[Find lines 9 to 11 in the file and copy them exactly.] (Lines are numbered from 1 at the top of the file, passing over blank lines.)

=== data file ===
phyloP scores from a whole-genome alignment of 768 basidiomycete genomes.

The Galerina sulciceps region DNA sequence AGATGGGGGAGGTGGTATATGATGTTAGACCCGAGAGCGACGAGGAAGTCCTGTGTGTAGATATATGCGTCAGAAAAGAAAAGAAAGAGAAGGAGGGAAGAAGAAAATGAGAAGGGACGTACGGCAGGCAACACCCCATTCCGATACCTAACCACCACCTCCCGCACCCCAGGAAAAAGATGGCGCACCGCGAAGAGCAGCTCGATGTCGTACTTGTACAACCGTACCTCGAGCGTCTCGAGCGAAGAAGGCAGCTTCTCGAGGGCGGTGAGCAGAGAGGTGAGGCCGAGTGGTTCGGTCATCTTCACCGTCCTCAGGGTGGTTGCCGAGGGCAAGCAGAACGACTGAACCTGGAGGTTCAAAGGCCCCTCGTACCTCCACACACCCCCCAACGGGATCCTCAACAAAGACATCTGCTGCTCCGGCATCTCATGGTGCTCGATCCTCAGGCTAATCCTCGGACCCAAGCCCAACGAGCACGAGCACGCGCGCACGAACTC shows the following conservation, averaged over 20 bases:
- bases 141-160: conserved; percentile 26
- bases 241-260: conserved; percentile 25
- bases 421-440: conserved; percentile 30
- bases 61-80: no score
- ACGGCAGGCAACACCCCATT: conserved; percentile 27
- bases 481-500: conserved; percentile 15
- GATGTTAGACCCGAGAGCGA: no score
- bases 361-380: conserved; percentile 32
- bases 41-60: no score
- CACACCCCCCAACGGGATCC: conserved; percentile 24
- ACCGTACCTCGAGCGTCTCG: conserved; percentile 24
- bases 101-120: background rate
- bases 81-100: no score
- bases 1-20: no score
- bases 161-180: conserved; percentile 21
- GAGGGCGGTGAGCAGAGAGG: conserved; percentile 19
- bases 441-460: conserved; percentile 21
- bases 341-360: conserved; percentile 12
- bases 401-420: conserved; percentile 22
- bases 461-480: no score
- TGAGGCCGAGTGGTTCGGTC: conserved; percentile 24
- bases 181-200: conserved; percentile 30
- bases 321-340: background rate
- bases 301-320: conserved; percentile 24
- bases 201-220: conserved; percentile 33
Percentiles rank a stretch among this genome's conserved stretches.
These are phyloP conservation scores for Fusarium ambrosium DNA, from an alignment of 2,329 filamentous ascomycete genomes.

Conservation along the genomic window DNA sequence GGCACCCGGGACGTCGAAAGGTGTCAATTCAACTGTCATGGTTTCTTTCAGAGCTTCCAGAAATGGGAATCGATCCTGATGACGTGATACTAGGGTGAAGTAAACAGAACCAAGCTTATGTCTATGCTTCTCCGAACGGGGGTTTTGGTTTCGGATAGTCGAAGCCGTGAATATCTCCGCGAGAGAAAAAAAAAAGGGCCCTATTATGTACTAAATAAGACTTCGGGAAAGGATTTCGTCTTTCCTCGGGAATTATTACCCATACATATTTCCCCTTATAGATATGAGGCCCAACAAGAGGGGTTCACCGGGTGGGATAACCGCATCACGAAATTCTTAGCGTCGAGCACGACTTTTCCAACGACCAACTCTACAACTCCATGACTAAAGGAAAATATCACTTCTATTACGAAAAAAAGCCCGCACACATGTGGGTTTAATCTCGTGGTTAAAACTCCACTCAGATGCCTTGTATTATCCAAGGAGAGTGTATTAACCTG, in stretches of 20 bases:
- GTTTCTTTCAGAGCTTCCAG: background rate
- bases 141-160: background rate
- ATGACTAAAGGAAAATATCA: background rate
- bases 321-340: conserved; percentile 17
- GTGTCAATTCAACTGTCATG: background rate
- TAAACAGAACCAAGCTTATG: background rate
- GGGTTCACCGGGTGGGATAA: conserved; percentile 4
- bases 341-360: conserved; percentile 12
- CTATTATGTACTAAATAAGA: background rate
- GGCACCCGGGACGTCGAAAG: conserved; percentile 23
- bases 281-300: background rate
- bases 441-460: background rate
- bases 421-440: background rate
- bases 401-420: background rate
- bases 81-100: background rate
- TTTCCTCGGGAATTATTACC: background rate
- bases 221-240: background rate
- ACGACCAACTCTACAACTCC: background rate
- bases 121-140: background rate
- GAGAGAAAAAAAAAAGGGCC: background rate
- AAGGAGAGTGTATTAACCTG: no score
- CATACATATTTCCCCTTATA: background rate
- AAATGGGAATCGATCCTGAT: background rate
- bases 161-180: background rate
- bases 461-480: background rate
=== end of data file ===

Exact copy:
- GATGTTAGACCCGAGAGCGA: no score
- bases 361-380: conserved; percentile 32
- bases 41-60: no score